After an amazing 10 days in the wilds – from the mountains of Squamish; the temperate rainforests and pacific beaches of Tofino; and the whales off Victoria – it felt a little strange to be heading to a city to finish. But Vancouver had plenty of wildlife delights to offer us.
One of the highlights of any trip to Vancouver has to be Stanley Park. Straight across the water from downtown, you can hike the 8km around the seawall or explore the trails through woodlands, gardens and grassland in the centre. We were hoping to see sea otters and racoons – both of which are common sightings apparently – but we instead settled for the black squirrels which were to be found in abundance. We even found a guilt-free way to feed them – the ground was strewn with conkers, and although they were there for the taking, the squirrels seemed unable to resist one which had been picked up and rolled towards them!
These squirrels are black forms of the invasive eastern gray squirrels – Sciurus carolinensis – the same species which have largely deposed the reds from the UK. The population in Stanley Park is said to have originated from breeding pairs given as a gift from the Mayor of New York in 1909 and released into the Park.
As with any big city, the feral pigeons were to be found everywhere. These are easily vilified and despised by many city residents, but they are a perfect example of a species whose niche overlaps with the habitats we create for ourselves and which thus thrives alongside us. These birds originated from rock doves which were birds of sea cliffs and mountains – I always wonder whether they would be seen differently if it were puffins who had made the leap into the mainstream.
Herons were abundant around the city – as you might expect for a seaside conurbation – and as in other urban environments, they seemed easily at ease with the bustle of passers by and barely registered your presence. We saw them motionless in the waters off Stanley Park; perched on boats in the harbour; or stalking the boardwalks of the marina.
Cormorants were another species which made use of the urban infrastructure in close proximity to the sea to roost between feeding.
Amazingly, Vancouver is home to some rather impressive mammals such as the coyote. You can see recent sightings on an interactive map which shows their pawprints across the city.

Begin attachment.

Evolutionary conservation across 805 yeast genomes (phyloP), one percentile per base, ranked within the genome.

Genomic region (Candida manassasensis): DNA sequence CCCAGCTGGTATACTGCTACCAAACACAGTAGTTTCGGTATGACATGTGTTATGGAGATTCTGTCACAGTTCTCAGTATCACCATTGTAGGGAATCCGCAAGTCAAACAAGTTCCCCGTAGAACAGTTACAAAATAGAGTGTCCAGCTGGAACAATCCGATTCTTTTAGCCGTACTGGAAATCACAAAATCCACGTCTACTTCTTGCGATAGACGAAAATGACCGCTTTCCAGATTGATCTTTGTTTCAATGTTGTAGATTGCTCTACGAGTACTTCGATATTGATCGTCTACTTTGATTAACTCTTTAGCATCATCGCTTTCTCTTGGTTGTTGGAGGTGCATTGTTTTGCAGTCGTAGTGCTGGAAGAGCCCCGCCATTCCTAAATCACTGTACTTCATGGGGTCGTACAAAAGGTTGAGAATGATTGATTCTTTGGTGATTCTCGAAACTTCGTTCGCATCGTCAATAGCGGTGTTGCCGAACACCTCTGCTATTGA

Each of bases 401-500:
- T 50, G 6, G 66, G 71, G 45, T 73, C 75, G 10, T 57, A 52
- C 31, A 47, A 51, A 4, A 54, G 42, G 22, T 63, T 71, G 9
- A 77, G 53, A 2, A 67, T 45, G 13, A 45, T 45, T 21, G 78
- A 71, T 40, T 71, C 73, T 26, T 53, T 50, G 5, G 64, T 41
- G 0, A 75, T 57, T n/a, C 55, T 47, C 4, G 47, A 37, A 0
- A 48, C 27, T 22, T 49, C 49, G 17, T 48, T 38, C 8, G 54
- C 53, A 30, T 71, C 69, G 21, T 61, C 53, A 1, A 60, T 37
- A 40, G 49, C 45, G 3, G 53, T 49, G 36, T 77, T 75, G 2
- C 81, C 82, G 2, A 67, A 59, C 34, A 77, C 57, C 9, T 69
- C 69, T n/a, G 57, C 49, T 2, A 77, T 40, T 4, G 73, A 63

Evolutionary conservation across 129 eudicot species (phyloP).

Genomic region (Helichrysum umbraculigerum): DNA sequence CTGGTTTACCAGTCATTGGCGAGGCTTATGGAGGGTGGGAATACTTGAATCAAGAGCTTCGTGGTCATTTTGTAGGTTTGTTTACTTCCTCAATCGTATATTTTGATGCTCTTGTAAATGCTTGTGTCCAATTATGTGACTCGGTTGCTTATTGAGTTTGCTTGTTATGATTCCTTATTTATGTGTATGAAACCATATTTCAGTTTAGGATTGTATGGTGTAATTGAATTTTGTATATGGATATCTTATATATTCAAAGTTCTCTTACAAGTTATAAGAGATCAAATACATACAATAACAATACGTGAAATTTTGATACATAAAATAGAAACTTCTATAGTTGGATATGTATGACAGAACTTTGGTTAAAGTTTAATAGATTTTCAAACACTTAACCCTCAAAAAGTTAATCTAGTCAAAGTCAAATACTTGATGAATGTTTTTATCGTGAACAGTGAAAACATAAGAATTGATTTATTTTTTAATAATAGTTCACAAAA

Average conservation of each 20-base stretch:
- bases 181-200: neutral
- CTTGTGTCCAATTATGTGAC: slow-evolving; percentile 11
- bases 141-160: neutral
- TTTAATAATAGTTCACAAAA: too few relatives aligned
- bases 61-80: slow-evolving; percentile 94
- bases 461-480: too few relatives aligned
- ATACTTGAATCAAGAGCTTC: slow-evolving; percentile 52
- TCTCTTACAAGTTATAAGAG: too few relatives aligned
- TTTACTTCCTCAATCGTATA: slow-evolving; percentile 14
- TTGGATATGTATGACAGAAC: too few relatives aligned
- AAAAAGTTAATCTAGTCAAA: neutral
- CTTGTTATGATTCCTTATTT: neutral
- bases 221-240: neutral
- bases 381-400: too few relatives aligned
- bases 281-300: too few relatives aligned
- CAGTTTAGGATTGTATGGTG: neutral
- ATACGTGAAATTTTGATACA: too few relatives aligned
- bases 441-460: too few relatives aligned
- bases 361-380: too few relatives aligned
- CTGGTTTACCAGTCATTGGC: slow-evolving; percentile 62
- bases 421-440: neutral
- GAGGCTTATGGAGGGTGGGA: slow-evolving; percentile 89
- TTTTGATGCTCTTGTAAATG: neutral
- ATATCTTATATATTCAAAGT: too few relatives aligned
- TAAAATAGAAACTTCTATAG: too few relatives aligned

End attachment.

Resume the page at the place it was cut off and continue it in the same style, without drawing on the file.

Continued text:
Whilst we didn’t see a coyote, a nice surprise on our last night was a skunk which wandered out across the road and pottered along the sidewalk foraging for morsels. It was only after it had gone that I remembered the cartoon stereotypes from childhood and wondered if I’d been a little blase! This skunk had the swagger of an old hand who’d been around a few years and was fairly unconcerned with a little attention from passers by. We left it ambling off down a side street, disappearing to a white stripe in the darkness between the streetlights.
On our very last day in Canada, we went to see an exhibition of Emily Carr’s paintings before catching our flight home. I’d never come across her work before but her forest pieces were captivating. They are impressionistic without being abstract and give an overwhelming evocation of the life and flow of the BC forests which we had become familiar with over the two weeks. You can read more about the exhibition and find out more about here work here.
Lovely to be reminded of Vancouver. We had a great time there 15 years ago, travelled to Salt Spring Island and Quadra and drove the Icefields Parkway. You’ve made we want to go back.
Nice article, sounds like you had a great trip! Just to clarify, sea otters are NOT found in the waters off Vancouver, BC …. visitors and locals may well see otter, but they are River Otter which proliferate in the area. Sea Otter were decimated and are now making a comeback of sorts on the waters off the west coast of Vancouver Island.
Thanks for the correction – I didn’t realise this was the case! Some of the history information on the sheer quantity of sea otters killed is heartbreaking but glad to hear a comeback is being made!